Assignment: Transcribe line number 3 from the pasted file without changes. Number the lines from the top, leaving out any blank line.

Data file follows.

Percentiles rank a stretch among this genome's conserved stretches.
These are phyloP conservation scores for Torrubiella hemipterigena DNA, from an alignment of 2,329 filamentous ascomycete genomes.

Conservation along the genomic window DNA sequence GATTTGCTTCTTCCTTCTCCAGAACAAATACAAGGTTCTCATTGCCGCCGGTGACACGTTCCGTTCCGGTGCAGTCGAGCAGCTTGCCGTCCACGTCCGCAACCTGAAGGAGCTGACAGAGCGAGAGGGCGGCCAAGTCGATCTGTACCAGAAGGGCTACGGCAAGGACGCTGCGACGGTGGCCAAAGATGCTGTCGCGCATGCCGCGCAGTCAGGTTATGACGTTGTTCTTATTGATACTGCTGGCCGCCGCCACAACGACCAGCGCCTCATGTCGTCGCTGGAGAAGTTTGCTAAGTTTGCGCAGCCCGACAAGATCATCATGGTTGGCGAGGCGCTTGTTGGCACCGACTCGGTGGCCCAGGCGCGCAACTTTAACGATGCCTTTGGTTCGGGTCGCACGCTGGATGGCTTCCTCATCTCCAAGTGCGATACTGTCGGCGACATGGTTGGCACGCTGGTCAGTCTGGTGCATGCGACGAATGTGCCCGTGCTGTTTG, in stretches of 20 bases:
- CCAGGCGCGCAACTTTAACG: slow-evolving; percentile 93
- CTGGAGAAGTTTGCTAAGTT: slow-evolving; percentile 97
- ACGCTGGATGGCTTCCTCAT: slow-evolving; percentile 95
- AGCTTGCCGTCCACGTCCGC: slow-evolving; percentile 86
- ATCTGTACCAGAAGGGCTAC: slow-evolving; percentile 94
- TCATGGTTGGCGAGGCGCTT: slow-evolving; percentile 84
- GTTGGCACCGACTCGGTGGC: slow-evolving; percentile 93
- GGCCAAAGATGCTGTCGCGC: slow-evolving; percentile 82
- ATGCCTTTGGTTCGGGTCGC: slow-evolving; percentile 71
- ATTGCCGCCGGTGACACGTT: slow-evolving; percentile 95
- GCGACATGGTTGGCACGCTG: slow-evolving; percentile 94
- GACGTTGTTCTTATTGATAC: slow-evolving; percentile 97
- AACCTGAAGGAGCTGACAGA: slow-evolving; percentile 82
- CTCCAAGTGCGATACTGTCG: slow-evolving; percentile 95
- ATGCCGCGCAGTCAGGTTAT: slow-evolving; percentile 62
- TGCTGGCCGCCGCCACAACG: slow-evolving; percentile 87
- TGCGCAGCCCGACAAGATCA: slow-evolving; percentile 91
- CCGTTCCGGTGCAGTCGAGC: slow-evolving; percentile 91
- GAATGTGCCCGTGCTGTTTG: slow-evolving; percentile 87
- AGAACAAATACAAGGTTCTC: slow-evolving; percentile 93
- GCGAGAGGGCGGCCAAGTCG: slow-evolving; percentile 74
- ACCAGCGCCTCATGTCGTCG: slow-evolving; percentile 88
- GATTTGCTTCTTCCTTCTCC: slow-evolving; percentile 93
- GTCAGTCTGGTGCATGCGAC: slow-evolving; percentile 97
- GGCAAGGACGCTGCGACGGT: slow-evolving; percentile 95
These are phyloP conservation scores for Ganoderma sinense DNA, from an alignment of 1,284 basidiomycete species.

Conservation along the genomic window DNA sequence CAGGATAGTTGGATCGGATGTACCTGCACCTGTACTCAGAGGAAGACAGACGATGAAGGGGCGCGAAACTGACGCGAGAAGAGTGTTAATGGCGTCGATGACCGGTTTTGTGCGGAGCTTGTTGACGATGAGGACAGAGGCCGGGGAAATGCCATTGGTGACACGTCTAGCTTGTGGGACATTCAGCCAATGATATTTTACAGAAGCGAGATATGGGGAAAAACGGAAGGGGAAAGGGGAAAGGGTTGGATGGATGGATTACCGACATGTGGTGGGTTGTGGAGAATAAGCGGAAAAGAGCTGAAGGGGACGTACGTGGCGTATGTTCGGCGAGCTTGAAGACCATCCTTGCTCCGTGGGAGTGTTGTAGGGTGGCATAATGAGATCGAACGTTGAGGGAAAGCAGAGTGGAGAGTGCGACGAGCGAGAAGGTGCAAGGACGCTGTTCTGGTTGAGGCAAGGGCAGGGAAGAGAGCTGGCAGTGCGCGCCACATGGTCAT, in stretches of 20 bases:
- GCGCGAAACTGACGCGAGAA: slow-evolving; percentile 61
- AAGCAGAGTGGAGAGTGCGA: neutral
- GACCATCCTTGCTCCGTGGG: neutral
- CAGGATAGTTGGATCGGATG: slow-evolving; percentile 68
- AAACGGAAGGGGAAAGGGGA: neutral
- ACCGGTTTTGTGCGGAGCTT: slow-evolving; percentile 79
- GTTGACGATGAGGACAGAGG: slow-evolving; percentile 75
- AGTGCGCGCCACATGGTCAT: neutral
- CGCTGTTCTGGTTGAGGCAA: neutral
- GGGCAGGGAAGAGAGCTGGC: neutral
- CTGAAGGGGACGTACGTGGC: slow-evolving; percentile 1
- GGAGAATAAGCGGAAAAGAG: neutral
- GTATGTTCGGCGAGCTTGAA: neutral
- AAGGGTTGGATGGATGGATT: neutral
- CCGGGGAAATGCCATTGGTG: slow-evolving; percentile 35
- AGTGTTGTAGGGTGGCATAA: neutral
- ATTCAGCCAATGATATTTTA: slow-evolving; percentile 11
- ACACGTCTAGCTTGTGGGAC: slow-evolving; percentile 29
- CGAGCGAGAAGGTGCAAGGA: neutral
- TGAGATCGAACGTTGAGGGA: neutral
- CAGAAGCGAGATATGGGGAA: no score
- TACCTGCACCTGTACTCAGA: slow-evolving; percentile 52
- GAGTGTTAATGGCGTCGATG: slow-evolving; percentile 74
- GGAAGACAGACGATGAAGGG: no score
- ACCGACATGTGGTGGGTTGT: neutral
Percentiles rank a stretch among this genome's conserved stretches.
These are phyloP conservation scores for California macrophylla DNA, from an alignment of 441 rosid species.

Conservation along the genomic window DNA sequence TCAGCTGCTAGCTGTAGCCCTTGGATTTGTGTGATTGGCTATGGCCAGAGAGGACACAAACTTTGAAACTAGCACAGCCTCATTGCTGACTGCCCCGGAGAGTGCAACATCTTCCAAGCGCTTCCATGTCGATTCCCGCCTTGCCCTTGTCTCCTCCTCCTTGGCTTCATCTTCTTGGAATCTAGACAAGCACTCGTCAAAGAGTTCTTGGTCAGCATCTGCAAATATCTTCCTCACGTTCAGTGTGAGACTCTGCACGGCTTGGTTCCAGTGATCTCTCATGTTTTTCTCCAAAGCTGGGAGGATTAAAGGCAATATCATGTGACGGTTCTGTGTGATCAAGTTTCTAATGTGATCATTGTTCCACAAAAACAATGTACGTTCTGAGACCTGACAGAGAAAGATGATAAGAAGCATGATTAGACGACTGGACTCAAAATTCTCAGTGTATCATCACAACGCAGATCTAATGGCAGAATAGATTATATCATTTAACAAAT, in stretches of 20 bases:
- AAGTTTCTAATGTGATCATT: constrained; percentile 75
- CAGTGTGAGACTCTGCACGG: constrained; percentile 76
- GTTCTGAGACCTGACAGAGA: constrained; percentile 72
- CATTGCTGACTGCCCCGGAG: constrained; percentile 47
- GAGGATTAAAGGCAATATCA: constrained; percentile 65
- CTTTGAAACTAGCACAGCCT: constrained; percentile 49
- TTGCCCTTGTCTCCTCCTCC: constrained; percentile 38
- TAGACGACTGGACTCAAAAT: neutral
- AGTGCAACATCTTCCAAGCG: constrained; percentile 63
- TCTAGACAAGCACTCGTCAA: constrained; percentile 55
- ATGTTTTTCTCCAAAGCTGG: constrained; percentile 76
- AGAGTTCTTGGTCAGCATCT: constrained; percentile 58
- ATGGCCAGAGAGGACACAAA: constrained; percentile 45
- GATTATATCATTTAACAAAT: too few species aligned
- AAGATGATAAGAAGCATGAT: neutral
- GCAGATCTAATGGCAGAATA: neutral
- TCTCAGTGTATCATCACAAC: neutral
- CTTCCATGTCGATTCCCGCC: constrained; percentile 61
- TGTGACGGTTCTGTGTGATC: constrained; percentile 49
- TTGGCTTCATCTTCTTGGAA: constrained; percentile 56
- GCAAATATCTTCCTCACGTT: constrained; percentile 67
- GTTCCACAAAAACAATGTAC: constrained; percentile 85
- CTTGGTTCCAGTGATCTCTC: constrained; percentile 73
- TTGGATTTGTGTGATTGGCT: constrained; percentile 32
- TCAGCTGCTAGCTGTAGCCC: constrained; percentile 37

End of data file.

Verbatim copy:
Conservation along the genomic window DNA sequence GATTTGCTTCTTCCTTCTCCAGAACAAATACAAGGTTCTCATTGCCGCCGGTGACACGTTCCGTTCCGGTGCAGTCGAGCAGCTTGCCGTCCACGTCCGCAACCTGAAGGAGCTGACAGAGCGAGAGGGCGGCCAAGTCGATCTGTACCAGAAGGGCTACGGCAAGGACGCTGCGACGGTGGCCAAAGATGCTGTCGCGCATGCCGCGCAGTCAGGTTATGACGTTGTTCTTATTGATACTGCTGGCCGCCGCCACAACGACCAGCGCCTCATGTCGTCGCTGGAGAAGTTTGCTAAGTTTGCGCAGCCCGACAAGATCATCATGGTTGGCGAGGCGCTTGTTGGCACCGACTCGGTGGCCCAGGCGCGCAACTTTAACGATGCCTTTGGTTCGGGTCGCACGCTGGATGGCTTCCTCATCTCCAAGTGCGATACTGTCGGCGACATGGTTGGCACGCTGGTCAGTCTGGTGCATGCGACGAATGTGCCCGTGCTGTTTG, in stretches of 20 bases: